Treatment Options

Five common procedures are used to treat retinal tearing and detachment, depending on their extent and location. In certain cases, small holes in the retina may require no treatment. In others, combinations of more than one surgical approach may be required. All are generally performed on an outpatient basis. The amount of vision restored and preserved with all procedures is greater if the macula is still attached. Even if the prognosis is poor, however, treatment is usually still advisable.

If a tear is in progress, the injury can usually be treated with laser therapy (light energy) or cryotherapy (intense cold). Both treatments seal the retina to the wall of the eye, repairing the tear and preventing detachment. If a tear or two adjacent tears have already occurred and there are signs of early detachment, pneumatic retinopexy (pneumopexy) may be performed. The procedure involves injecting a gas bubble into the eye and positioning it over the tear to block fluid entry and permit the fluid beneath the retina to be absorbed by the body. In 70% to 80% of cases, this procedure relieves symptoms and prevents new ones.

If tears are more numerous or the retina has already detached, either or both of the following surgical procedures may be performed. In the scleral buckling procedure, the tear is treated with cryotherapy. Then a soft silicone band is stitched to the sclera (the thick, protective sheathing that encircles the eye). The band pushes the sclera back toward the retina. The other procedure is vitrectomy, in which the vitreous fluid is removed to stop it from pulling on the retina. The vitreous is then replaced with air or gas to discourage the movement of fluid and promote its reabsorption. Over time, the air or gas is replaced by the body's own fluids.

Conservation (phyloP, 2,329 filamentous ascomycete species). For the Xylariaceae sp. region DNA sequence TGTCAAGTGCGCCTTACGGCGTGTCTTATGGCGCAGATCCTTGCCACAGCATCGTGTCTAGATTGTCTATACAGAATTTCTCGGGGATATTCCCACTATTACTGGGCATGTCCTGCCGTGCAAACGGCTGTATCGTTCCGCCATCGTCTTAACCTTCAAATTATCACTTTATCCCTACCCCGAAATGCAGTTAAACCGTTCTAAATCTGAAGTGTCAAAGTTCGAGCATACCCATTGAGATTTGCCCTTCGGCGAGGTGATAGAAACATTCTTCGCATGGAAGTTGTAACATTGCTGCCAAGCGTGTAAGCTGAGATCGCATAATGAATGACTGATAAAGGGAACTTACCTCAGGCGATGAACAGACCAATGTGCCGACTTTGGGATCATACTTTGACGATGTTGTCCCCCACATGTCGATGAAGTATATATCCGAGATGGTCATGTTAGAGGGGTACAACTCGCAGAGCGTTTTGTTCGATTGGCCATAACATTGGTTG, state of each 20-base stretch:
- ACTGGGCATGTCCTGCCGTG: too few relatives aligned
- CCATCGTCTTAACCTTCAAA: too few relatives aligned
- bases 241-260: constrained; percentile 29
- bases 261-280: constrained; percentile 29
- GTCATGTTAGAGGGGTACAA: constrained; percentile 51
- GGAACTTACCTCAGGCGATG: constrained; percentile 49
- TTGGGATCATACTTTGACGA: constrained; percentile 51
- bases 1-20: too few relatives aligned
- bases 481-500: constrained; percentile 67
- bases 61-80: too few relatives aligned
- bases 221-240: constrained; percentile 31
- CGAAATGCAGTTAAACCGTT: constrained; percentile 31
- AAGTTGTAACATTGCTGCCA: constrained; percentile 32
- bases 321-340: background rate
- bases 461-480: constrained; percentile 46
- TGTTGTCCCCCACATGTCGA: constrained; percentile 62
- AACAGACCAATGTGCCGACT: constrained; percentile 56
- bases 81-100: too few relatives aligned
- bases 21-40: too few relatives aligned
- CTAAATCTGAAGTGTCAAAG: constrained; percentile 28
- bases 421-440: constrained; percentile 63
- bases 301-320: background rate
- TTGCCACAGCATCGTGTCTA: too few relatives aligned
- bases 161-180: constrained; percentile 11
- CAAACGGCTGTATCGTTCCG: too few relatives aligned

Scleral buckling is usually tried first, largely because up to 80% of patients who never had cataracts develop them after vitrectomy, generally within six months of the operation. Buckling is also usually the first choice for people who have had a cataract removed, since the new surgery mainly takes place on the outside of the eye and affords less risk of infection. Vitrectomy is more effective in more complicated cases, such as when the tears are located far back in the eye. Afterward, medication can be prescribed to ease any pain. For the first few days following surgery, physical activity is usually restricted, although reading, writing, and watching television are generally possible soon after surgery. Improvement of vision in the affected eye may take weeks to months, depending on individual circumstances.

The success rate is high for both types of surgery. "Although it may take more than one procedure, in 95% of cases, the retina can be reattached. Fifty percent of the time, eyesight will be restored to better than 20/50 vision," says Peter Gehlbach, M.D., Ph.D., Assistant Professor of Ophthalmology at Johns Hopkins School of Medicine. A great advantage of scleral buckling, vitrectomy, and pneumatic retinopexy is that if one technique fails, another can be undertaken immediately or in a matter of days. In some cases, scleral buckling and vitrectomy are performed at the same time.

 

From The Johns Hopkins Medical Letter: Health After 50, October 2001.

 

 

 

 


 


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2005
WHITE PAPERS
Vision

The vision White Paper from The Johns Hopkins White Papers series is an annual, in-depth report written by Hopkins physicians.


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Johns Hopkins Medical Letter: Health After 50
Keep abreast of the latest medical news with the nation's leading health newsletter for people over 50.